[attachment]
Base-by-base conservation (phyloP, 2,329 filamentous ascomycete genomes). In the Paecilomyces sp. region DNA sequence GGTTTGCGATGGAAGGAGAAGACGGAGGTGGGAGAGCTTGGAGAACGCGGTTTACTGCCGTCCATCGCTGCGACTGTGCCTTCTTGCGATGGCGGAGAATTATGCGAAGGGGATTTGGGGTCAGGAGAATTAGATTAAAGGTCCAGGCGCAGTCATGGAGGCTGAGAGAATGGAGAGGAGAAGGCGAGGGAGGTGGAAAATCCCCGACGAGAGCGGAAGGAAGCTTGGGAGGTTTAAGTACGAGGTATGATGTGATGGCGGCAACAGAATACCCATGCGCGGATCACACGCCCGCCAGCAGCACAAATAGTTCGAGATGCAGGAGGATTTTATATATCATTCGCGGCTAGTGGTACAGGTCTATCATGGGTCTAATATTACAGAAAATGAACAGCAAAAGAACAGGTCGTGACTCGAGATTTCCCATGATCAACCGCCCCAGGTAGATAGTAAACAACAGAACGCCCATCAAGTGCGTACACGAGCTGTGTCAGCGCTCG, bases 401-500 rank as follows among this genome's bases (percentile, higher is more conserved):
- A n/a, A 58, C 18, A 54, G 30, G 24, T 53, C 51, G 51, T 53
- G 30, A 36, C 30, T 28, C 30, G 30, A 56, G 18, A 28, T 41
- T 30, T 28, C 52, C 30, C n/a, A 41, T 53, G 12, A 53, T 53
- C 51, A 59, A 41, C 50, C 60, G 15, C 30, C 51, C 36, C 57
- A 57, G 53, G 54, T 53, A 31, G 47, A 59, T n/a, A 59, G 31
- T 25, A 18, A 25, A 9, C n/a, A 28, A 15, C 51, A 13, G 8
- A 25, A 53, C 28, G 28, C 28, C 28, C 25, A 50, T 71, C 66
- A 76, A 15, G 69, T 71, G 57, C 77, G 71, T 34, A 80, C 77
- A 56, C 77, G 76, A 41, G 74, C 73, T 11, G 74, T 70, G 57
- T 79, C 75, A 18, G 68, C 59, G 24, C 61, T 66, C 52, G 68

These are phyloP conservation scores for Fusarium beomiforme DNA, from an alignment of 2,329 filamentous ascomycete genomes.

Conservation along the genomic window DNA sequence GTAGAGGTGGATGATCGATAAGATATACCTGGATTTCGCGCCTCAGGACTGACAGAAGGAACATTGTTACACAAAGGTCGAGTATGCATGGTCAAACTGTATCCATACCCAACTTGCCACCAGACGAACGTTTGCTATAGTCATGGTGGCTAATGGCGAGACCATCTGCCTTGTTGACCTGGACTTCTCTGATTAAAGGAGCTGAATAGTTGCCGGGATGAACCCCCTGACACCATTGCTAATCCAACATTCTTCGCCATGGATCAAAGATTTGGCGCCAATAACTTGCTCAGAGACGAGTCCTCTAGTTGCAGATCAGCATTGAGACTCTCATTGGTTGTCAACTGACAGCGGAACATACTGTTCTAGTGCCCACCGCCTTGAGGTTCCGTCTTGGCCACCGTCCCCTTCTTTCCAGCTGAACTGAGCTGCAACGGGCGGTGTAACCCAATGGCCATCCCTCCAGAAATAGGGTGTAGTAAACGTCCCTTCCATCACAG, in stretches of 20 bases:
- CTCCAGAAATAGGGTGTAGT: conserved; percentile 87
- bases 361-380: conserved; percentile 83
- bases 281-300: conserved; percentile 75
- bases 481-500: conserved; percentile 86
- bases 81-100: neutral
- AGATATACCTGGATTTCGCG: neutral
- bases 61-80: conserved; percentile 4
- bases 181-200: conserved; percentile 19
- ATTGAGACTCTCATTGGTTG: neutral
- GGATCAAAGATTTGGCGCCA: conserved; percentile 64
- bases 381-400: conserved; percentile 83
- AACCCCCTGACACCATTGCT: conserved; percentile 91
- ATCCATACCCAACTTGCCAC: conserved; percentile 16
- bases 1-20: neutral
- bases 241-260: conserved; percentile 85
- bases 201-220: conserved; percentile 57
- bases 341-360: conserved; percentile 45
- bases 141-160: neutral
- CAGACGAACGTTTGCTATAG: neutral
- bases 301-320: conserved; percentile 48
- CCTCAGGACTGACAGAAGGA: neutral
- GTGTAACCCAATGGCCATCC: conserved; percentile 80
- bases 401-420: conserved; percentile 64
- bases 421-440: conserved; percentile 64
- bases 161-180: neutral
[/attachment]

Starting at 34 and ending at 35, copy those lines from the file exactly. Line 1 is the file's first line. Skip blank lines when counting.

- CCTCAGGACTGACAGAAGGA: neutral
- GTGTAACCCAATGGCCATCC: conserved; percentile 80